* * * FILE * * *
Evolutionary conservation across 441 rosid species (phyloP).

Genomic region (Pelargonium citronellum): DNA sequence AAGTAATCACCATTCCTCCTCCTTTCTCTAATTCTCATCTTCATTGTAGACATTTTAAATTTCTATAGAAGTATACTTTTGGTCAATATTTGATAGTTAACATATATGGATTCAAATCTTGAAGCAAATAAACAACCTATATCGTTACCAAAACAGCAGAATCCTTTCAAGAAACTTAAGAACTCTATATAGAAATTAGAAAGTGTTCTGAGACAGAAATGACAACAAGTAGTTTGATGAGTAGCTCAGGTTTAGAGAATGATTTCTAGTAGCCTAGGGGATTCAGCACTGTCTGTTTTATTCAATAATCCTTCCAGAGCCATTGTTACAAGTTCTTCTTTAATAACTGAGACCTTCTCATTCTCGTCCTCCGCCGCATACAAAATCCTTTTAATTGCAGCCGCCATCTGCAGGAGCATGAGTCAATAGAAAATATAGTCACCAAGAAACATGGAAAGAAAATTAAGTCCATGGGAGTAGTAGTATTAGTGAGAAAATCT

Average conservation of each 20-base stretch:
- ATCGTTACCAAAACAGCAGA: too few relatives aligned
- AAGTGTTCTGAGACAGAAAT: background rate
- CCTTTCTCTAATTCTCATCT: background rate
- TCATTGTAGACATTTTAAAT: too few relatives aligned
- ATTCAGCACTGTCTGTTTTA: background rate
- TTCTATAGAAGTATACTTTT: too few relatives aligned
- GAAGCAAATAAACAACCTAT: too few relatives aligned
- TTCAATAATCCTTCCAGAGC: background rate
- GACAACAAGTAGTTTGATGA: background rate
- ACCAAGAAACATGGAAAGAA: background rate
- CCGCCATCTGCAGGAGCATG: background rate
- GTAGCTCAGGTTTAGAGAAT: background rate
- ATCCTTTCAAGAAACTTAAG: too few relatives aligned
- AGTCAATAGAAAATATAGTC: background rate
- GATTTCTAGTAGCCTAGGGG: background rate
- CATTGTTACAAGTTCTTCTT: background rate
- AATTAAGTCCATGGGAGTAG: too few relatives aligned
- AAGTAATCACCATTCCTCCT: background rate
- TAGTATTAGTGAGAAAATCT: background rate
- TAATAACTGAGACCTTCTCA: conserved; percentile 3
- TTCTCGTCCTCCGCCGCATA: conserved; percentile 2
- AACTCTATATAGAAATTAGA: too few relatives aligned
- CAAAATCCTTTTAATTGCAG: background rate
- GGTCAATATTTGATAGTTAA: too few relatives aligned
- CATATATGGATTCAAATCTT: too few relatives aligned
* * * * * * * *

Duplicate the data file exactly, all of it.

Evolutionary conservation across 441 rosid species (phyloP).

Genomic region (Pelargonium citronellum): DNA sequence AAGTAATCACCATTCCTCCTCCTTTCTCTAATTCTCATCTTCATTGTAGACATTTTAAATTTCTATAGAAGTATACTTTTGGTCAATATTTGATAGTTAACATATATGGATTCAAATCTTGAAGCAAATAAACAACCTATATCGTTACCAAAACAGCAGAATCCTTTCAAGAAACTTAAGAACTCTATATAGAAATTAGAAAGTGTTCTGAGACAGAAATGACAACAAGTAGTTTGATGAGTAGCTCAGGTTTAGAGAATGATTTCTAGTAGCCTAGGGGATTCAGCACTGTCTGTTTTATTCAATAATCCTTCCAGAGCCATTGTTACAAGTTCTTCTTTAATAACTGAGACCTTCTCATTCTCGTCCTCCGCCGCATACAAAATCCTTTTAATTGCAGCCGCCATCTGCAGGAGCATGAGTCAATAGAAAATATAGTCACCAAGAAACATGGAAAGAAAATTAAGTCCATGGGAGTAGTAGTATTAGTGAGAAAATCT

Average conservation of each 20-base stretch:
- ATCGTTACCAAAACAGCAGA: too few relatives aligned
- AAGTGTTCTGAGACAGAAAT: background rate
- CCTTTCTCTAATTCTCATCT: background rate
- TCATTGTAGACATTTTAAAT: too few relatives aligned
- ATTCAGCACTGTCTGTTTTA: background rate
- TTCTATAGAAGTATACTTTT: too few relatives aligned
- GAAGCAAATAAACAACCTAT: too few relatives aligned
- TTCAATAATCCTTCCAGAGC: background rate
- GACAACAAGTAGTTTGATGA: background rate
- ACCAAGAAACATGGAAAGAA: background rate
- CCGCCATCTGCAGGAGCATG: background rate
- GTAGCTCAGGTTTAGAGAAT: background rate
- ATCCTTTCAAGAAACTTAAG: too few relatives aligned
- AGTCAATAGAAAATATAGTC: background rate
- GATTTCTAGTAGCCTAGGGG: background rate
- CATTGTTACAAGTTCTTCTT: background rate
- AATTAAGTCCATGGGAGTAG: too few relatives aligned
- AAGTAATCACCATTCCTCCT: background rate
- TAGTATTAGTGAGAAAATCT: background rate
- TAATAACTGAGACCTTCTCA: conserved; percentile 3
- TTCTCGTCCTCCGCCGCATA: conserved; percentile 2
- AACTCTATATAGAAATTAGA: too few relatives aligned
- CAAAATCCTTTTAATTGCAG: background rate
- GGTCAATATTTGATAGTTAA: too few relatives aligned
- CATATATGGATTCAAATCTT: too few relatives aligned